Tiny tot's struggle touches big hearts
TODDLER Mayana has been given a Christmas gift early; the Ipswich community answered her family's call for help, and then some.
The $500 Mayana's family needs to buy the two-year-old, born with short gut syndrome, a special wet suit has been handed over by Ipswich law firm McNamara & Associates.
Bob Green from Happy Wanderers threw in an extra $200.
It means this summer Mayana will be able to experience water running down her face for the first time.
She'll be able to go swimming and play in the bath, just like other kids her age without risking a potentially fatal infection.
For Sharon, the woman who helps take care of Mayana, there were no words to express the gratitude she felt, knowing the difference the suit would make to Mayana's life yet it was something her family couldn't afford on top of all the other costs.
Sharon gladly accepted the cheque and cash, touched the community was so ready and willing to answer their call.
"This will really change her day to day life. Thank you so much," Sharon said.
Kevin Steed from McNamara & Associates said his firm was glad to have been given the opportunity.
"Bob was in the office on business and drew the article in the QT to my attention," Mr Steed said.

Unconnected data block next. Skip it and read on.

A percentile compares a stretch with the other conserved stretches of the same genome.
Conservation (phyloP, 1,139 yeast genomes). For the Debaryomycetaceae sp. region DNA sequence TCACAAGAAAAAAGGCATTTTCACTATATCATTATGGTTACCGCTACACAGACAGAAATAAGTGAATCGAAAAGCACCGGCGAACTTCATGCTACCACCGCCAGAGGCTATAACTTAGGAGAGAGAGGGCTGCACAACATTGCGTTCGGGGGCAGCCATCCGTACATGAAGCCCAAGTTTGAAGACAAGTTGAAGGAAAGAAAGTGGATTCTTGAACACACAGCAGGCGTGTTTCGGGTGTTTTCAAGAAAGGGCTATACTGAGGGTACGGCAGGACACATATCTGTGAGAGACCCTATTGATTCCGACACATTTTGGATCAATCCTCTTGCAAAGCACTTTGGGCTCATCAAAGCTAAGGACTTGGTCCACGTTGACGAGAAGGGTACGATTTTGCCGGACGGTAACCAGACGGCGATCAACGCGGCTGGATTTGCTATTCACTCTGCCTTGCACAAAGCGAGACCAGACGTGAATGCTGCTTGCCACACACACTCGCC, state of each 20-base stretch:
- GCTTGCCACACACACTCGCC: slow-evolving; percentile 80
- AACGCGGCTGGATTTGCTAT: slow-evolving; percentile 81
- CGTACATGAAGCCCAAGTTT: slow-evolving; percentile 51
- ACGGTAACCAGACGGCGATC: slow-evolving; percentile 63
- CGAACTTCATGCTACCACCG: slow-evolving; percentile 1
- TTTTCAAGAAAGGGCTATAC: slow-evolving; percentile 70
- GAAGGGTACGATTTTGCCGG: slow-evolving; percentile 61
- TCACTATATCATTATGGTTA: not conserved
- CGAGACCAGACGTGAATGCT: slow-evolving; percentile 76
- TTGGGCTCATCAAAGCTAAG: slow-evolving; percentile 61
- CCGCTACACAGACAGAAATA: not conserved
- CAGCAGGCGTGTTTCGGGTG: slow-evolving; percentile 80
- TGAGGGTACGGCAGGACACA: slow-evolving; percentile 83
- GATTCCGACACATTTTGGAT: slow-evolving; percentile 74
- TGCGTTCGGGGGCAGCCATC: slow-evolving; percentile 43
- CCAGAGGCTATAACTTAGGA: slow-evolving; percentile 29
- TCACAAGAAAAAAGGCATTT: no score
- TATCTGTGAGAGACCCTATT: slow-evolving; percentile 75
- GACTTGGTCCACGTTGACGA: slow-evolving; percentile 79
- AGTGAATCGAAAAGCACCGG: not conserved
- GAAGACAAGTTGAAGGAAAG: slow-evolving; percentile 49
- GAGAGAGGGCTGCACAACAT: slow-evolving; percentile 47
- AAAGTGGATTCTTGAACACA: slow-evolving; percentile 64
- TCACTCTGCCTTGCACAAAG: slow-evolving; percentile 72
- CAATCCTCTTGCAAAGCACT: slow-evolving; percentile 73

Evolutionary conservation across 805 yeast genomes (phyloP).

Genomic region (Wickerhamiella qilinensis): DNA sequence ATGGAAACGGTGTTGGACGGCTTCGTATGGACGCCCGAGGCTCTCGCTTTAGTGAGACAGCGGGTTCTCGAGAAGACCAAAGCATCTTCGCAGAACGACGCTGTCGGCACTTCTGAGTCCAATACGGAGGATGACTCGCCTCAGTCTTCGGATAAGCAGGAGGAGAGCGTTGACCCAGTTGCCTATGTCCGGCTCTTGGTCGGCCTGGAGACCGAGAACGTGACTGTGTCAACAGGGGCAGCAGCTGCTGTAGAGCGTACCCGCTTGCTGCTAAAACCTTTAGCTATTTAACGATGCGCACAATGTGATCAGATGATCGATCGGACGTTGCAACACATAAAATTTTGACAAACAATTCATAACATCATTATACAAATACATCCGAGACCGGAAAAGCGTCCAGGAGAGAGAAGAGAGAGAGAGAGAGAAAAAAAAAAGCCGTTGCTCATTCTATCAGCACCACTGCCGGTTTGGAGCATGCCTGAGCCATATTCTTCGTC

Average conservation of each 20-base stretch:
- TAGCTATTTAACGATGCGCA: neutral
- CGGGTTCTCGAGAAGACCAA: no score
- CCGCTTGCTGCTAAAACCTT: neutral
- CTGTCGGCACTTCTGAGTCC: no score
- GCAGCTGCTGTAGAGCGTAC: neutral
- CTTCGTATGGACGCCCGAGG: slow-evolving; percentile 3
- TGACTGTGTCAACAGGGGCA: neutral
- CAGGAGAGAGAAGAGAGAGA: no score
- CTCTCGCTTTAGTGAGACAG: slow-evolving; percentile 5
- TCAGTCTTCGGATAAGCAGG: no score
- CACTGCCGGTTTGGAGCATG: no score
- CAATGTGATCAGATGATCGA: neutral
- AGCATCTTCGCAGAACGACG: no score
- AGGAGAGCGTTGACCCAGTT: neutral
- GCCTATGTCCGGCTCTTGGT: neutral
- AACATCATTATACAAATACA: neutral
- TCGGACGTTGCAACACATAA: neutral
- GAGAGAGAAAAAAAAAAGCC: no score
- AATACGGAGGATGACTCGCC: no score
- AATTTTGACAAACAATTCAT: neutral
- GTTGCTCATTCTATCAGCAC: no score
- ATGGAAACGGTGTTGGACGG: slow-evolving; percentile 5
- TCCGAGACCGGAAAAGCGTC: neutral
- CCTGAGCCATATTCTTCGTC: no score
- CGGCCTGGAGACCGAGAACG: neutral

"If it's good enough for Bob, it is good enough for the whole community to support and we just hope this money goes someway to improving quality of life for the family and Mayana."
Mayana spent the first 14 months of her life in hospital at Townsville before her grandmother and carer Eileen moved down to Ipswich for more family support.
Their every-day routine is filled with medication, changing dressings and emptying a bag that hangs off the toddler's exposed intestines catching waste from the liquid food she consumes through a tube.
Despite her condition, Mayana is a bright, intelligent, curious, social and happy child.
For Eileen watching her miss out on so many of the things other children get to experience is more heartbreaking than knowing she is suffering from a serious medical condition.
"We don't treat her like she has anything wrong with her... we treat her like she's a normal child," Eileen said.
"For me it's watching her be so normal but also knowing she has such a serious issue that's the most difficult emotionally."
Mayana might be able to have a transplant in the future, but for now her doctors have recommended that while she's healthy a transplant would be an unnecessary risk.
The dry suit that will allow Mayana to safely play in the water will now be ordered from a company in the UK.